I’ve been an athlete for 20-plus years and still have blue ribbons won for the 50-yard dash at my elementary school’s field day (my house may look spotless at first glance, but behind the closet doors, I’m really a packrat). But I didn’t enter my first road race until the year I turned 24, a few months after Taylor’s Batten disease diagnosis.
As has been my track record of late, I did (almost) everything wrong leading up to this morning’s Charlotte 10 Miler. I strained my calf on a long run on the first Sunday in March, and the injury put me out of commission for almost two weeks. I eased back into running (the only thing I did right), and my longest run leading up to the race was a whopping three miles at a 10:00/mile pace. I got a nasty head cold this week and popped Mucinex D like candy all weekend. I went to bed after 1 a.m. the night before the race and grabbed a solid four hours of sleep before my alarm sounded this morning.
But when I got to the race parking lot, I felt good. The weather couldn’t have been better. The forecast called for rain by mid-morning, but at that early hour, the sky was streaked with fire as the sun stretched and yawned low in the sky. I followed my friend Andrew’s advice to take a few warmup laps in an attempt to break my string of slow starts.
I shot out of the starting area, and for the first mile, I kept up with the race leaders. I felt bad when Théoden Janes, the Charlotte Observer’s pop culture reporter who also writes about running and has a popular Facebook page called Run with Théoden, passed me, but then I reminded myself that he qualified for Boston and has a personal running coach. I kept a steady pace; after three miles, I realized I’d just broken my PR for the 5K distance – and I still had a lot of gas left in the tank.
Andrew, who guided me to the finish line when I ran Charlotte’s Thunder Road Half Marathon blindfolded for Taylor in November, was waiting with a cup of water and a dose of encouragement at the mile four water stop. I coasted through and kept going, my pace still holding steady.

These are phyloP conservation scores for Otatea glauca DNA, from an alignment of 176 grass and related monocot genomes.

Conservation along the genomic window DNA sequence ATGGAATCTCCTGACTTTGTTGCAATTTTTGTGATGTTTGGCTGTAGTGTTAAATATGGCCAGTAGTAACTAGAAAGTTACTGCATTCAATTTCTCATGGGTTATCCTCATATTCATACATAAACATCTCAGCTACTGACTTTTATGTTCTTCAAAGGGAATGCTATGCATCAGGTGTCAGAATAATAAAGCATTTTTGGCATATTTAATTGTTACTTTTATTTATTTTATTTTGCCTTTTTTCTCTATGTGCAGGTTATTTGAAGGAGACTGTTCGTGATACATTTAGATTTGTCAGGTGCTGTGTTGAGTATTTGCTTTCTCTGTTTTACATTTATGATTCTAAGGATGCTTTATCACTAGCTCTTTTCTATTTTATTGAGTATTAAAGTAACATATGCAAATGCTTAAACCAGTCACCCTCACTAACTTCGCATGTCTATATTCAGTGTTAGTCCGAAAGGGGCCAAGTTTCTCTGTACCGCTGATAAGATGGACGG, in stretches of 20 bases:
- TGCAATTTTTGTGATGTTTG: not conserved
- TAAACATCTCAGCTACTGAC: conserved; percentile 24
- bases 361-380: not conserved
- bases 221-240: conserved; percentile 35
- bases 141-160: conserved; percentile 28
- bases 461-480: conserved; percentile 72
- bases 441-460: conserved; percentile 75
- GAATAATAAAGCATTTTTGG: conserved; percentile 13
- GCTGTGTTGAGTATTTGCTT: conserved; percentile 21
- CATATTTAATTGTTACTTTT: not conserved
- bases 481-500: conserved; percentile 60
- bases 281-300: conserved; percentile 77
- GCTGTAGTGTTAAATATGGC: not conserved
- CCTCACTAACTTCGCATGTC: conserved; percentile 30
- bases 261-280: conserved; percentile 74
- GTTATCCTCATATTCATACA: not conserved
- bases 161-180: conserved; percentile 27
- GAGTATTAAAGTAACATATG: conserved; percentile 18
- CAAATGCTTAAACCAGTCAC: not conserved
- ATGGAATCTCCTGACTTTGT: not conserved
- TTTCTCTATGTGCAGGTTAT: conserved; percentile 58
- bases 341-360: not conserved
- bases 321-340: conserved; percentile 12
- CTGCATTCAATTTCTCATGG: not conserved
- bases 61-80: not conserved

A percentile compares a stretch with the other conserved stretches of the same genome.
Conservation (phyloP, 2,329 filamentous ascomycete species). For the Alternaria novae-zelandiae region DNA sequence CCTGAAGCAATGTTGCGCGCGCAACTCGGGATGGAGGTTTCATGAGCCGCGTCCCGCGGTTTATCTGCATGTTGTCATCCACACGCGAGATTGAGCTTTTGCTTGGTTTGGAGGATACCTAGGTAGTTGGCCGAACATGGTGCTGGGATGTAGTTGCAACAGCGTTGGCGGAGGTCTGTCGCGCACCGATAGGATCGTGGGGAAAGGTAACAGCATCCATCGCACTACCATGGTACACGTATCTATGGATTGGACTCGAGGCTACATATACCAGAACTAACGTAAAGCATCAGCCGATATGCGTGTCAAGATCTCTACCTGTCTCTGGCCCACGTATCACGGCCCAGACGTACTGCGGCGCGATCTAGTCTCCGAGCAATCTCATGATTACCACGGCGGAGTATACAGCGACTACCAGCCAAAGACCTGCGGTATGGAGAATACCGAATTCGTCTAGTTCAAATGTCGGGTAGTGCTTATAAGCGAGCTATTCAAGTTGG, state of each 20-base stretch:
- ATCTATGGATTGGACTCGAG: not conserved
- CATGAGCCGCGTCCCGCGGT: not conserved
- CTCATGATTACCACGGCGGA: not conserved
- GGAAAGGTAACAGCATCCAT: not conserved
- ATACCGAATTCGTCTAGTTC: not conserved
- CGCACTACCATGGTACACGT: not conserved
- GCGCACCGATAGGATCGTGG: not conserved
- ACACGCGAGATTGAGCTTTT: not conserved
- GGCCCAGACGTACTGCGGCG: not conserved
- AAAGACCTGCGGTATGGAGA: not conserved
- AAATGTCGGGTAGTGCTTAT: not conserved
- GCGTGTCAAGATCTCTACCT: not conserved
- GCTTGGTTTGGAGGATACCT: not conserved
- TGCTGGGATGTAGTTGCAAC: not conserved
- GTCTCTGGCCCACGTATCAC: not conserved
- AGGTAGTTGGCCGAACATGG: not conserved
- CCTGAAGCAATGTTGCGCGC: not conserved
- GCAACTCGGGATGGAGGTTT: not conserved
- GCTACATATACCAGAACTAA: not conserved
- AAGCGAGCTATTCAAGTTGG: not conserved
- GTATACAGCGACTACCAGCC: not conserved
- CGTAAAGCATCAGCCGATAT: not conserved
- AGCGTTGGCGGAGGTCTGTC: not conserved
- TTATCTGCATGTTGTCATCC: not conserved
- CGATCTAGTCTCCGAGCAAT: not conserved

It wasn’t until mile eight that I lost time. I entered a neighborhood with two consecutive hills that, today at least, made the Tar Heel 10 Miler’s famous Laurel Hill feel like a molehill. My legs and my lungs burned. As I rounded the first corner and came to the second hill, I said aloud, “You. Will. Not. Walk.” I envisioned my sister, at home, fighting with every bone in her body. And I didn’t walk.
Andrew found me on the last mile. He reminded me how close I was to breaking my PR, but I already knew. I smiled at my friend and guide, and I kept running.
That’s when my little sister jogged up beside me on legs that, once upon a time, ran two 5Ks. She turned to me and said, in a voice lost to Batten disease, “You remember how to fly.”
Less than half a mile later, I sprinted into the final stretch and across the finish line for my best-ever 10-miler time by two full minutes: 1:17:49 (7:46/mile pace), good for 60th overall and second in my age group. Robbed of my regular aerobic capacity by all of the junk in my system from the head cold, I gasped for air as I bent to my knees just past the finish line. My husband and my dad, there to watch me finish, asked if I was okay.
“I’m okay,” I said. “I’ve just never run that fast before.”
As I limped out of the finish area with my first race medal of 2014 around my neck, I thought for a second, maybe that’s as fast as I can go.
But I know it’s not. And I know that when I lace up my shoes for the next race in less than a month, I’ll try to beat myself again.
Some days, when our fight against Batten disease gets really tough, I think that maybe we’ll get to a point where we’ve done all we can do.
But deep in my soul, I know that point doesn’t exist.
Because regardless of how our story ends, there will ALWAYS be another Taylor. There will always be another family like ours. So no matter how many hills I have to climb, no matter how much my muscles ache and my lungs burn, and even if I have to finish this race alone, I’ll be damned if I’m going to come this far only to stop short of the finish line.